“I solemnly urge everyone to pray to the Almighty God, who has the power to defeat every enemy, visible or invisible,” President Rodrigo Duterte said on March 17, 2020 during an Inter-Agency Task Force (IATF) meeting on COVID-19.
The Philippines, a nation of Catholics, has heeded the heretic president’s call for prayers. But despite efforts to ask God for a divine intervention, the situation has gone worse.
While neighboring countries like Vietnam, Taiwan, and Singapore have been successful in curbing the pandemic, the Philippines is suffering from yet another surge. Since March 19, the country has been logging more than 5,000 new cases of COVID-19 daily.
Social media news feeds have turned into obituaries for the late COVID-19 patients. Families have ended up waiting for open slots in hospital wards or travelling hundreds of kilometers just to hospitalize their ailing relatives.Seventy to 80 percent of beds for COVID-19 patients are currently occupied, with most intensive care unit beds already full.
Three of my relatives contracted the virus, and just like other patients, we experienced the hospital bottleneck scenario. This caused panic to my family and other relatives. My grandmother, a catechist, urged us to pray the Holy Rosary every 6:00 in the evening, clinging to the hopes that prayers alone can outbattle this crisis.
We are privileged to afford oxygen tanks for home quarantine, and to have a space in a barangay isolation area for one of my relatives.
But what about the thousands of people who die from lack of hospital rooms and government aid? How about the 4 million Filipinos who lost their jobs because of the government’s lockdown strategy, and the 7.6 million Filipinos who experienced involuntary hunger due to lack of financial resources and government aid? Could prayers have saved them too?
In this material world, all the intercessions and holy offerings could not deliver us from the pestilence brought upon by government incompetence and inconsistent policies. Reality check: We are all being preyed upon.
Back in February 2020, Duterte downplayed the then epidemic, saying there is no need to fear the “coronavirus thing”. Duterte then foolishly insisted on leaving the country open as he ignored the calls of experts for a travel ban on China during the early onset of the pandemic.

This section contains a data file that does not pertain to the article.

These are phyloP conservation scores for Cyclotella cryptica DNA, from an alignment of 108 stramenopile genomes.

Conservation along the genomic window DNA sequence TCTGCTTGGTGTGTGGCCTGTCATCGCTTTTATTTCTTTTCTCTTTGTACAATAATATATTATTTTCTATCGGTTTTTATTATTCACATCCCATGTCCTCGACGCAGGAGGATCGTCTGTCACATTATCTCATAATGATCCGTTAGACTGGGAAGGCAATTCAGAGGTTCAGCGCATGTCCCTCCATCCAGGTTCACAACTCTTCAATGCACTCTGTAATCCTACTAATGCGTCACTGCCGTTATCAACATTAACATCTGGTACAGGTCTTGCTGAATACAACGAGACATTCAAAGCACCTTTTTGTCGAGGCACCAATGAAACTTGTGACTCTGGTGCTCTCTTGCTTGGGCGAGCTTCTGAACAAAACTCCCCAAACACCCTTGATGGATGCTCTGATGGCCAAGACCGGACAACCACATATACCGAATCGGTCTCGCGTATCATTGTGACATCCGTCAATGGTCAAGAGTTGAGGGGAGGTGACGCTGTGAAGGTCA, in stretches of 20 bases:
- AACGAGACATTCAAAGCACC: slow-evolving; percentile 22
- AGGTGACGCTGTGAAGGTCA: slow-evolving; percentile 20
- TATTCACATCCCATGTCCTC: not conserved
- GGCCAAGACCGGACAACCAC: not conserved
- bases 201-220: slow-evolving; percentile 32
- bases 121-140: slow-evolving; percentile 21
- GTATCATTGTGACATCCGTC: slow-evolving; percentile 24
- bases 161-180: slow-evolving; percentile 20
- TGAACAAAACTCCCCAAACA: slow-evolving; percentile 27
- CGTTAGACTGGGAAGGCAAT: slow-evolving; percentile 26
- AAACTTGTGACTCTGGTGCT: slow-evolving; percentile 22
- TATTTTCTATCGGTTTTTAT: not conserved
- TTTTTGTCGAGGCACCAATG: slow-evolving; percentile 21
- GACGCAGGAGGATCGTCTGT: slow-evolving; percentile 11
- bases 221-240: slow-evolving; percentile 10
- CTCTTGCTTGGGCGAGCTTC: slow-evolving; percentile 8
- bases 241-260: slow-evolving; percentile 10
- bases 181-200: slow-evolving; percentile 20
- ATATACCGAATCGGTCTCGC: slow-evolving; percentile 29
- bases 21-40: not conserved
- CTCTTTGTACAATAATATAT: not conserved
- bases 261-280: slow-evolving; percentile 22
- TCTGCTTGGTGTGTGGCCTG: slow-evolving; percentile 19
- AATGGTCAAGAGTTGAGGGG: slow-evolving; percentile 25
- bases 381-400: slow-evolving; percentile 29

Instead of prioritizing scientific and logical solutions like mass testing, improvement of healthcare facilities and equipment, and increase in hazard pay for medical frontliners, Duterte pursued militaristic and police-centric measures to curb community transmission of the virus.
The war-like narrative translated into a draconian menace when Duterte ordered a ‘shoot to kill’ to anyone except the likes of Mocha Uson, Koko Pimentel, and PNP Chief Debold Sinas, who were unpunished for breaching quarantine protocols. Citizens who “violated protocols” were subjected to harassment, extrajudicial killings, and mass arrests. Take note, mass arrests, not mass testing.
Rather than focusing on flattening the COVID-19 curve, Duterte’s government was too busy vilifying its dissenters and critics. Its misplaced priorities drove the Philippines to be the country with the longest lockdown in the world—yet no progress at all.
What is similar between the immunity-impunity culture prevailing under the Duterte government amid pandemic is the same agony it brings in between.
The administration’s effort to bring food and financial aid to its citizens through the Social Amelioration Program (SAP) failed. Not all families have received it, and the cash assistance was not enough to sustain people for two months of lockdowns. Local governments also scrambled to implement it due to the confusing orders and memorandums from the national government.
And now, we’re back to square one. A strict quarantine has been placed once again. The rollout of COVID-19 vaccines is painstakingly slow, and the government missed out securing a million doses of the Pfizer vaccine because Health Secretary Francisco Duque acted too late.
In an attempt to lift the nation’s morale, he did the opposite by calling the COVID-19 pandemic “maliit na bagay sa buhay natin.” Well, that small thing has already killed thousands, robbed people of jobs, and threatened to collapse our weakening healthcare system.
Ever since the pandemic rattled the country, Duterte has been urging and enjoining the Filipino people to seek God’s guidance and help amidst the threat of the virus.
While prayers are powerful, we cannot solely depend on our fate in praying amidst a crisis like this. To save the lives of my relatives and all the other COVID-19 patients, we need actions, initiatives, and holistic efforts from our leaders.
Isn’t it shameful, though, that the leader of this Catholic nation tells people to pray, but does sinister and unchristian acts of violence and indifference to his fellowmen?
Praying and preying has a one-letter difference, but without competency and accountability, it will result in the same agony—we are like preys waiting to be killed by the virus.
And we all know who the real virus is.